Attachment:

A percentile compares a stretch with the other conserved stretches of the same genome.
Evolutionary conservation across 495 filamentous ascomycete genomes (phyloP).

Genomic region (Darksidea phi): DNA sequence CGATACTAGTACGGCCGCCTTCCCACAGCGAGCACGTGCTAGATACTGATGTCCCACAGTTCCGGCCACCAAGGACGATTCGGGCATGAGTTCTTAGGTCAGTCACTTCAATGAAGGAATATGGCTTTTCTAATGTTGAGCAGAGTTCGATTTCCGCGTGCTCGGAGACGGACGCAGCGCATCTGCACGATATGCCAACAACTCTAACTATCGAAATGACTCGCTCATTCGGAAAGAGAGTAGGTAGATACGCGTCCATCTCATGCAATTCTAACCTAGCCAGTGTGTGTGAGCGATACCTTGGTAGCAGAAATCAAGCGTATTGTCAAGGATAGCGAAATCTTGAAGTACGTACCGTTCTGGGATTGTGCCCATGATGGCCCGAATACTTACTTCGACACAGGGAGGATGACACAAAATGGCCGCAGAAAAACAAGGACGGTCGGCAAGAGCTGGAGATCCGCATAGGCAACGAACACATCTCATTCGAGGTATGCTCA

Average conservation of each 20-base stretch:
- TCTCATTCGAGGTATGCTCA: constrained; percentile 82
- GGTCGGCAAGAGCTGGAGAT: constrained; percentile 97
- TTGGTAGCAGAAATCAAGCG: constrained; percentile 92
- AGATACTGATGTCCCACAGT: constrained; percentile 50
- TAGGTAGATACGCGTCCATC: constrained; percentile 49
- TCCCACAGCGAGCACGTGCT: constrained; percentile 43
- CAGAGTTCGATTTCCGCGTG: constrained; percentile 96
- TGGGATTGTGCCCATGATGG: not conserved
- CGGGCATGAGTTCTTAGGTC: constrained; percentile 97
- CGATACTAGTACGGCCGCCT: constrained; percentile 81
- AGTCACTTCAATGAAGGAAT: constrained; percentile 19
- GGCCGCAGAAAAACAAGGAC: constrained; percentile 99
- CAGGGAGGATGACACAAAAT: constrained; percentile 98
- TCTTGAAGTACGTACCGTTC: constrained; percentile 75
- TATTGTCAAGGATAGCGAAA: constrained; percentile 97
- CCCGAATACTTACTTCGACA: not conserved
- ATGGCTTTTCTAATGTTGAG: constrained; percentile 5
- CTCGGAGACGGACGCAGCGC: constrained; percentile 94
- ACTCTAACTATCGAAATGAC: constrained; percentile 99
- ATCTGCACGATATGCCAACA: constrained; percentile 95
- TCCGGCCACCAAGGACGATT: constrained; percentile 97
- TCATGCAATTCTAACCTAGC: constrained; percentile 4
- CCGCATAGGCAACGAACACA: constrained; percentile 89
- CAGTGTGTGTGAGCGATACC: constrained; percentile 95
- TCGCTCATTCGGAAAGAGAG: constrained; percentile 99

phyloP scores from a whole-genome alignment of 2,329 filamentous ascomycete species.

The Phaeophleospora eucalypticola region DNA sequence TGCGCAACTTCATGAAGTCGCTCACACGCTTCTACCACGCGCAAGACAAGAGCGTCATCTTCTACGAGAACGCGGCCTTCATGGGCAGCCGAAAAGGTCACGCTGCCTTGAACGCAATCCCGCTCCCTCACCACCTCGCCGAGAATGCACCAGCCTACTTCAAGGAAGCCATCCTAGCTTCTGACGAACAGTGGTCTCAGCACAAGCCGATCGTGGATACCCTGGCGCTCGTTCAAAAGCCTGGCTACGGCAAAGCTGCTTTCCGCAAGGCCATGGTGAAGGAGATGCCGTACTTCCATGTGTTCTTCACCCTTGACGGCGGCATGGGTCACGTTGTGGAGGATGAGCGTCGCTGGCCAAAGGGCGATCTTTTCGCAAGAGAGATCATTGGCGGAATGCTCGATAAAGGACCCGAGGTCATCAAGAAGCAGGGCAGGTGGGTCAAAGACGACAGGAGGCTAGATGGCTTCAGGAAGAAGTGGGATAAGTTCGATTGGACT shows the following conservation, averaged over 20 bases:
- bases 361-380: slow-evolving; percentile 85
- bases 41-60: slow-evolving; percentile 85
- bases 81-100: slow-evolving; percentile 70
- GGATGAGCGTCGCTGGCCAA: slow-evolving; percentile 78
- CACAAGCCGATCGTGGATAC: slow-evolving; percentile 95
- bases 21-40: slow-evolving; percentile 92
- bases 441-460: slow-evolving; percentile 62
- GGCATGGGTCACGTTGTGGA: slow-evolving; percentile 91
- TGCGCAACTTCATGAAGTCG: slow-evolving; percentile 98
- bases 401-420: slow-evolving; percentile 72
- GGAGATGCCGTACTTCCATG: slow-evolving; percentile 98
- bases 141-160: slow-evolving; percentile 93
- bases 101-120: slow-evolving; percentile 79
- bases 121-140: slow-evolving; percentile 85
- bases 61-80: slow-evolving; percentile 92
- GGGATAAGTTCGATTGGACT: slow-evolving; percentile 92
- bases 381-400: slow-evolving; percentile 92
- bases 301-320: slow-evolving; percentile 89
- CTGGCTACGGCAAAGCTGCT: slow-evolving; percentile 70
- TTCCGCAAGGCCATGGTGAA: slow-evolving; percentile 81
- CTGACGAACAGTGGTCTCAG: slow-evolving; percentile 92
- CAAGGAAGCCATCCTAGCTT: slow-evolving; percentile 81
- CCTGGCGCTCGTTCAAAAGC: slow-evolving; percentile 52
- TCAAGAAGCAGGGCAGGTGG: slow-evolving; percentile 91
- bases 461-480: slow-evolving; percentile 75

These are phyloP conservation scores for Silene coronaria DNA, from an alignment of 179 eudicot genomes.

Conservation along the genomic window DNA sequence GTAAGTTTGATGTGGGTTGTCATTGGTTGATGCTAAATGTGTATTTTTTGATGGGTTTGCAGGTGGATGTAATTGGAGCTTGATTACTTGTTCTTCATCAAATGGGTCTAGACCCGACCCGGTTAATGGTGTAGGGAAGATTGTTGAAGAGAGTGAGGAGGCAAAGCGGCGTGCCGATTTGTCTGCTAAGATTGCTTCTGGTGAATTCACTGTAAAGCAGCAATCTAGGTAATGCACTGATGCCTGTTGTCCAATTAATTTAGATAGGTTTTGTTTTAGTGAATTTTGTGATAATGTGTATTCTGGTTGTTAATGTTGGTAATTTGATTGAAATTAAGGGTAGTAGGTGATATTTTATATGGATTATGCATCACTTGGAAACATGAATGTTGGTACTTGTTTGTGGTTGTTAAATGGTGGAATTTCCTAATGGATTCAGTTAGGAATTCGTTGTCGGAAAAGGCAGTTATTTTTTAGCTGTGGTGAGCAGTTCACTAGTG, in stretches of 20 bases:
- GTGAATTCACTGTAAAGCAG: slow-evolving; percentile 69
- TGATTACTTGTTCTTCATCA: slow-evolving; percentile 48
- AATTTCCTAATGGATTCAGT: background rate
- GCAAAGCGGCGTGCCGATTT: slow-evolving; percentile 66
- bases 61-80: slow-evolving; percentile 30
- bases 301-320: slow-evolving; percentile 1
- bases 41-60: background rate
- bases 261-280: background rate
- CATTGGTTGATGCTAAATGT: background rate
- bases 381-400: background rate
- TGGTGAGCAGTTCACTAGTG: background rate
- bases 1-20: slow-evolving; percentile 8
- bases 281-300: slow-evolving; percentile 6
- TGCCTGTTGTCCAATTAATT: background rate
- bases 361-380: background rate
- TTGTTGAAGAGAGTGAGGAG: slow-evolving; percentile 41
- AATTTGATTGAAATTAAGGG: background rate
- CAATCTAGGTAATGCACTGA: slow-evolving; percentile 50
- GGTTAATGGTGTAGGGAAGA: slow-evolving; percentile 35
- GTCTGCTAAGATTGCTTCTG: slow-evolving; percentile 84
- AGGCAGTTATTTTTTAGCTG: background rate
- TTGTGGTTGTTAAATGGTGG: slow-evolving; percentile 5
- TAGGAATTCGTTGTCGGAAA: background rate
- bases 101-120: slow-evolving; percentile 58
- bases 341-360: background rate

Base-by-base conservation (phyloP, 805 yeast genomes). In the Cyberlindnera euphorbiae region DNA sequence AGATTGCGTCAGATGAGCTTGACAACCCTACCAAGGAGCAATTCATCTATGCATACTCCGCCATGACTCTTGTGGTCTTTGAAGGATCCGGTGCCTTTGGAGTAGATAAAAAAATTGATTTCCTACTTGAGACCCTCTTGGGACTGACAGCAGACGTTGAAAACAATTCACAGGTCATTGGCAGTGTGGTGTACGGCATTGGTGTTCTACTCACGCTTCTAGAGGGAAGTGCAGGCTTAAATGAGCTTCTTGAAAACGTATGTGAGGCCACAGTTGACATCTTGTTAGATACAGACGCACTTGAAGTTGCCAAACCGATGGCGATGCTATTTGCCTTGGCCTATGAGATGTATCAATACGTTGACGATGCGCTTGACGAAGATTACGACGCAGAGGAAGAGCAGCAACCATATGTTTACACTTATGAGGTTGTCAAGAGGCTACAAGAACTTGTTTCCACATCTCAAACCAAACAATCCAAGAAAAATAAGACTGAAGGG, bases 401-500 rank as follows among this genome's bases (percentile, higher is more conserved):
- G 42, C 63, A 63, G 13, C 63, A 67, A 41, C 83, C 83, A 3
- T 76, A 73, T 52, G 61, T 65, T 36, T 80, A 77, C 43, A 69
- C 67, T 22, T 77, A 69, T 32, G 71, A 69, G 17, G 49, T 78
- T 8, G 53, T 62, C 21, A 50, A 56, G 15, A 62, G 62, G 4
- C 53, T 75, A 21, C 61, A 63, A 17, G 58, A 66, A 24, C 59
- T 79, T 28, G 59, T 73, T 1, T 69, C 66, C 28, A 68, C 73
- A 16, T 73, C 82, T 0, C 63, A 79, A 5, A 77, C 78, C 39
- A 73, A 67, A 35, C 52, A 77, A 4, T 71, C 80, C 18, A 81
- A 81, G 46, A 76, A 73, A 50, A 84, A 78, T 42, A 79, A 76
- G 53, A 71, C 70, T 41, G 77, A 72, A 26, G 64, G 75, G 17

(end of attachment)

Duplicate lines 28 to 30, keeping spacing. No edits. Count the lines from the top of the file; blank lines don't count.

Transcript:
- CAGTGTGTGTGAGCGATACC: constrained; percentile 95
- TCGCTCATTCGGAAAGAGAG: constrained; percentile 99

phyloP scores from a whole-genome alignment of 2,329 filamentous ascomycete species.